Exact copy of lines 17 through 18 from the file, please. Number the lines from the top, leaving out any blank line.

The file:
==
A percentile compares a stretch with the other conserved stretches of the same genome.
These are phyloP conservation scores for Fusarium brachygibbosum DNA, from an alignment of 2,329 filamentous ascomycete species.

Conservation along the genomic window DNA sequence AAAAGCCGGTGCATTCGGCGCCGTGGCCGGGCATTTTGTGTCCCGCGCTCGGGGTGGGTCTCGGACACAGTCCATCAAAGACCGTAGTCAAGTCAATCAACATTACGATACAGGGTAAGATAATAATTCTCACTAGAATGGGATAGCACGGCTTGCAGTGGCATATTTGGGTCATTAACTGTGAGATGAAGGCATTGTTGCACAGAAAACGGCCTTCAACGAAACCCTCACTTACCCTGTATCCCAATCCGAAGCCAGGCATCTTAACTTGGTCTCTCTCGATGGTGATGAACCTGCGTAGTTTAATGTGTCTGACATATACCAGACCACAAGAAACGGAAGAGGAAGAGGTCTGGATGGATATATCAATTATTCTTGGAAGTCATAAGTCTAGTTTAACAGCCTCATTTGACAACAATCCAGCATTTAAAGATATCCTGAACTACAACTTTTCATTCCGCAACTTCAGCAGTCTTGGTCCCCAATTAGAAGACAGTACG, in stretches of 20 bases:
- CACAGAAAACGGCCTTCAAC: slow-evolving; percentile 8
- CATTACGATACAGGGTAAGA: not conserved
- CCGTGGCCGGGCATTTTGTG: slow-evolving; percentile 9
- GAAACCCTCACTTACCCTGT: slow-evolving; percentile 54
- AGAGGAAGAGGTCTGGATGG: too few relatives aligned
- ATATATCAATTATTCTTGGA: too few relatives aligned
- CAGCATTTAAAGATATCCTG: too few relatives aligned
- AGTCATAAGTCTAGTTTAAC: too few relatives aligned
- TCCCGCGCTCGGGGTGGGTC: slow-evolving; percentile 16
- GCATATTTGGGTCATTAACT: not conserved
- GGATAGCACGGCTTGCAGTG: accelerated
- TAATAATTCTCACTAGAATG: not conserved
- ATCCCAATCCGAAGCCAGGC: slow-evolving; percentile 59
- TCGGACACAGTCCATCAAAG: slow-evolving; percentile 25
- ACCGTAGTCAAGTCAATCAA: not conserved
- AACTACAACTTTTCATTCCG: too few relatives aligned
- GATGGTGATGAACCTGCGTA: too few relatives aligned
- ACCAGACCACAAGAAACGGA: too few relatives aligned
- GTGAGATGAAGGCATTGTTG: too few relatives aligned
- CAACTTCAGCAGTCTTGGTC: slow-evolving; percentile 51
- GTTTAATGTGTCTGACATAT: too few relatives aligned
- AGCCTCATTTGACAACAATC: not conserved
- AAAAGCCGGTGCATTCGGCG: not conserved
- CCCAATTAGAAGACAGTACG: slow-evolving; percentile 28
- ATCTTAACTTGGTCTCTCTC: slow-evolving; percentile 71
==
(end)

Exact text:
- TCGGACACAGTCCATCAAAG: slow-evolving; percentile 25
- ACCGTAGTCAAGTCAATCAA: not conserved